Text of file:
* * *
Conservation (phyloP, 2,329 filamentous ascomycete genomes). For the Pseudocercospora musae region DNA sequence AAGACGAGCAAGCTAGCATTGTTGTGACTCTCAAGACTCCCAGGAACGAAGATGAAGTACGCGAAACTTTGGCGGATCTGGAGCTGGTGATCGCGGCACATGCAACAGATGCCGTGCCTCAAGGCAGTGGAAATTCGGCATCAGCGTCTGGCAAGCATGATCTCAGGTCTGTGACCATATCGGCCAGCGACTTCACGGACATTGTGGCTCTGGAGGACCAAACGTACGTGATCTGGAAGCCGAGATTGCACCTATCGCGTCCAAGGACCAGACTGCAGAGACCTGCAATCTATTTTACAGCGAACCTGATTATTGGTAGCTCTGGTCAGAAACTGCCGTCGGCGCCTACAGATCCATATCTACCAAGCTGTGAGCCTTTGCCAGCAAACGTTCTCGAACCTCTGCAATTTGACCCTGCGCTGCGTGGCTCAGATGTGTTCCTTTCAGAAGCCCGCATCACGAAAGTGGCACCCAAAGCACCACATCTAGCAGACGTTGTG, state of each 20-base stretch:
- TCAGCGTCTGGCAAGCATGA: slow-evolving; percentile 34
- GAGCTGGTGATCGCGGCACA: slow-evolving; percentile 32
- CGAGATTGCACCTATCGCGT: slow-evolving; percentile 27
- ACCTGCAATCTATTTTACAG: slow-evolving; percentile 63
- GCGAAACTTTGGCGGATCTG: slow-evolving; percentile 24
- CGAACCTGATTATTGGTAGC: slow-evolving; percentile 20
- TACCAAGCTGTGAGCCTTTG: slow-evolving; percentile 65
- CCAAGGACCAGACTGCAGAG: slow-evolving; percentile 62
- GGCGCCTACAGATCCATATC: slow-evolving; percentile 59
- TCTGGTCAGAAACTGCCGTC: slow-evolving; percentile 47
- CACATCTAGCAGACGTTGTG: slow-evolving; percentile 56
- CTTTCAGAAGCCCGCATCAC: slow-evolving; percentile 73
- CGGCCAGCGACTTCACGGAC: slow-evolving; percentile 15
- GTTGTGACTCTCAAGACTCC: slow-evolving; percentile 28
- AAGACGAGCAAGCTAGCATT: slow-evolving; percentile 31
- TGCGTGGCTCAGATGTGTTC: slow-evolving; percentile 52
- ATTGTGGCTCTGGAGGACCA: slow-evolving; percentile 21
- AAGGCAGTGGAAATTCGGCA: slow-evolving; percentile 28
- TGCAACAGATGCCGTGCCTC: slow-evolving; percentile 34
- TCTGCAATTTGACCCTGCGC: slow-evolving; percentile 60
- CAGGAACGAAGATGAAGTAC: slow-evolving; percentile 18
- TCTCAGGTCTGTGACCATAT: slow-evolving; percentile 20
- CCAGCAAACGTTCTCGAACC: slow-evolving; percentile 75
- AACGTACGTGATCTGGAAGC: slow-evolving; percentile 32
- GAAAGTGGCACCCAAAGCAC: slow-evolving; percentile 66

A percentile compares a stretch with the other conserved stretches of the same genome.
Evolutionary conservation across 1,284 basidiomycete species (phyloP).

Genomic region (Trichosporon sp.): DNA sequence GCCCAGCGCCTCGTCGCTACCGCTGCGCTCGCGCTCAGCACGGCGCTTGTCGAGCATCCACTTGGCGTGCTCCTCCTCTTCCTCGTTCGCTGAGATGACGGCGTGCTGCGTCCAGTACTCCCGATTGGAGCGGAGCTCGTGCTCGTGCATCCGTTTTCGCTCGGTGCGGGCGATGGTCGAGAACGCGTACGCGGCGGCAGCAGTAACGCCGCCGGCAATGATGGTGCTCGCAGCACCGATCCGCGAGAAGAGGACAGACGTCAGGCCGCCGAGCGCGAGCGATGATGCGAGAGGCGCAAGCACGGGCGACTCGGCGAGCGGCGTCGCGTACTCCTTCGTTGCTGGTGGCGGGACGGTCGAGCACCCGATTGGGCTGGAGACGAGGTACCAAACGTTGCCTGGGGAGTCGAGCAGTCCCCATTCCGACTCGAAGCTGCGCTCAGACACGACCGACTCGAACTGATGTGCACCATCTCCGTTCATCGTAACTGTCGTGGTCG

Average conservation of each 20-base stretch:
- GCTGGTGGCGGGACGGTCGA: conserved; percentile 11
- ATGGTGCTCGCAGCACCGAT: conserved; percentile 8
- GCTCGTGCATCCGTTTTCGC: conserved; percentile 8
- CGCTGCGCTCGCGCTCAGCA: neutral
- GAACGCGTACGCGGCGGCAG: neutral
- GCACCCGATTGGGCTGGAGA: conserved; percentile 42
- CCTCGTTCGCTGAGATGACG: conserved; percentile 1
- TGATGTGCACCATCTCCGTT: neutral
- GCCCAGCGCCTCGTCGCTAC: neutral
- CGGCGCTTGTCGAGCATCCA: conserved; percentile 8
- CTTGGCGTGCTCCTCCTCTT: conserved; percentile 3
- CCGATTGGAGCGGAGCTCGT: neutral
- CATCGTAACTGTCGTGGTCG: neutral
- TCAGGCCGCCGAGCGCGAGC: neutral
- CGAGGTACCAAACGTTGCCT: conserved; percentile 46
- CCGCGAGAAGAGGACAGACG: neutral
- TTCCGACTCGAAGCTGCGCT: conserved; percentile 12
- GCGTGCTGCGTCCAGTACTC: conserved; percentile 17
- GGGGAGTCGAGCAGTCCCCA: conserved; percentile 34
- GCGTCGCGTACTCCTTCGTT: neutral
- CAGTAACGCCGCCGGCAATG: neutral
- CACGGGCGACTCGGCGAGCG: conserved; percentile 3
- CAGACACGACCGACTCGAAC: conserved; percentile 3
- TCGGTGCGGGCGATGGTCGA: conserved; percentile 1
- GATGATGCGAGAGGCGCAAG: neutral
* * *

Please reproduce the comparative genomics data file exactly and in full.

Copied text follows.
Conservation (phyloP, 2,329 filamentous ascomycete genomes). For the Pseudocercospora musae region DNA sequence AAGACGAGCAAGCTAGCATTGTTGTGACTCTCAAGACTCCCAGGAACGAAGATGAAGTACGCGAAACTTTGGCGGATCTGGAGCTGGTGATCGCGGCACATGCAACAGATGCCGTGCCTCAAGGCAGTGGAAATTCGGCATCAGCGTCTGGCAAGCATGATCTCAGGTCTGTGACCATATCGGCCAGCGACTTCACGGACATTGTGGCTCTGGAGGACCAAACGTACGTGATCTGGAAGCCGAGATTGCACCTATCGCGTCCAAGGACCAGACTGCAGAGACCTGCAATCTATTTTACAGCGAACCTGATTATTGGTAGCTCTGGTCAGAAACTGCCGTCGGCGCCTACAGATCCATATCTACCAAGCTGTGAGCCTTTGCCAGCAAACGTTCTCGAACCTCTGCAATTTGACCCTGCGCTGCGTGGCTCAGATGTGTTCCTTTCAGAAGCCCGCATCACGAAAGTGGCACCCAAAGCACCACATCTAGCAGACGTTGTG, state of each 20-base stretch:
- TCAGCGTCTGGCAAGCATGA: slow-evolving; percentile 34
- GAGCTGGTGATCGCGGCACA: slow-evolving; percentile 32
- CGAGATTGCACCTATCGCGT: slow-evolving; percentile 27
- ACCTGCAATCTATTTTACAG: slow-evolving; percentile 63
- GCGAAACTTTGGCGGATCTG: slow-evolving; percentile 24
- CGAACCTGATTATTGGTAGC: slow-evolving; percentile 20
- TACCAAGCTGTGAGCCTTTG: slow-evolving; percentile 65
- CCAAGGACCAGACTGCAGAG: slow-evolving; percentile 62
- GGCGCCTACAGATCCATATC: slow-evolving; percentile 59
- TCTGGTCAGAAACTGCCGTC: slow-evolving; percentile 47
- CACATCTAGCAGACGTTGTG: slow-evolving; percentile 56
- CTTTCAGAAGCCCGCATCAC: slow-evolving; percentile 73
- CGGCCAGCGACTTCACGGAC: slow-evolving; percentile 15
- GTTGTGACTCTCAAGACTCC: slow-evolving; percentile 28
- AAGACGAGCAAGCTAGCATT: slow-evolving; percentile 31
- TGCGTGGCTCAGATGTGTTC: slow-evolving; percentile 52
- ATTGTGGCTCTGGAGGACCA: slow-evolving; percentile 21
- AAGGCAGTGGAAATTCGGCA: slow-evolving; percentile 28
- TGCAACAGATGCCGTGCCTC: slow-evolving; percentile 34
- TCTGCAATTTGACCCTGCGC: slow-evolving; percentile 60
- CAGGAACGAAGATGAAGTAC: slow-evolving; percentile 18
- TCTCAGGTCTGTGACCATAT: slow-evolving; percentile 20
- CCAGCAAACGTTCTCGAACC: slow-evolving; percentile 75
- AACGTACGTGATCTGGAAGC: slow-evolving; percentile 32
- GAAAGTGGCACCCAAAGCAC: slow-evolving; percentile 66

A percentile compares a stretch with the other conserved stretches of the same genome.
Evolutionary conservation across 1,284 basidiomycete species (phyloP).

Genomic region (Trichosporon sp.): DNA sequence GCCCAGCGCCTCGTCGCTACCGCTGCGCTCGCGCTCAGCACGGCGCTTGTCGAGCATCCACTTGGCGTGCTCCTCCTCTTCCTCGTTCGCTGAGATGACGGCGTGCTGCGTCCAGTACTCCCGATTGGAGCGGAGCTCGTGCTCGTGCATCCGTTTTCGCTCGGTGCGGGCGATGGTCGAGAACGCGTACGCGGCGGCAGCAGTAACGCCGCCGGCAATGATGGTGCTCGCAGCACCGATCCGCGAGAAGAGGACAGACGTCAGGCCGCCGAGCGCGAGCGATGATGCGAGAGGCGCAAGCACGGGCGACTCGGCGAGCGGCGTCGCGTACTCCTTCGTTGCTGGTGGCGGGACGGTCGAGCACCCGATTGGGCTGGAGACGAGGTACCAAACGTTGCCTGGGGAGTCGAGCAGTCCCCATTCCGACTCGAAGCTGCGCTCAGACACGACCGACTCGAACTGATGTGCACCATCTCCGTTCATCGTAACTGTCGTGGTCG

Average conservation of each 20-base stretch:
- GCTGGTGGCGGGACGGTCGA: conserved; percentile 11
- ATGGTGCTCGCAGCACCGAT: conserved; percentile 8
- GCTCGTGCATCCGTTTTCGC: conserved; percentile 8
- CGCTGCGCTCGCGCTCAGCA: neutral
- GAACGCGTACGCGGCGGCAG: neutral
- GCACCCGATTGGGCTGGAGA: conserved; percentile 42
- CCTCGTTCGCTGAGATGACG: conserved; percentile 1
- TGATGTGCACCATCTCCGTT: neutral
- GCCCAGCGCCTCGTCGCTAC: neutral
- CGGCGCTTGTCGAGCATCCA: conserved; percentile 8
- CTTGGCGTGCTCCTCCTCTT: conserved; percentile 3
- CCGATTGGAGCGGAGCTCGT: neutral
- CATCGTAACTGTCGTGGTCG: neutral
- TCAGGCCGCCGAGCGCGAGC: neutral
- CGAGGTACCAAACGTTGCCT: conserved; percentile 46
- CCGCGAGAAGAGGACAGACG: neutral
- TTCCGACTCGAAGCTGCGCT: conserved; percentile 12
- GCGTGCTGCGTCCAGTACTC: conserved; percentile 17
- GGGGAGTCGAGCAGTCCCCA: conserved; percentile 34
- GCGTCGCGTACTCCTTCGTT: neutral
- CAGTAACGCCGCCGGCAATG: neutral
- CACGGGCGACTCGGCGAGCG: conserved; percentile 3
- CAGACACGACCGACTCGAAC: conserved; percentile 3
- TCGGTGCGGGCGATGGTCGA: conserved; percentile 1
- GATGATGCGAGAGGCGCAAG: neutral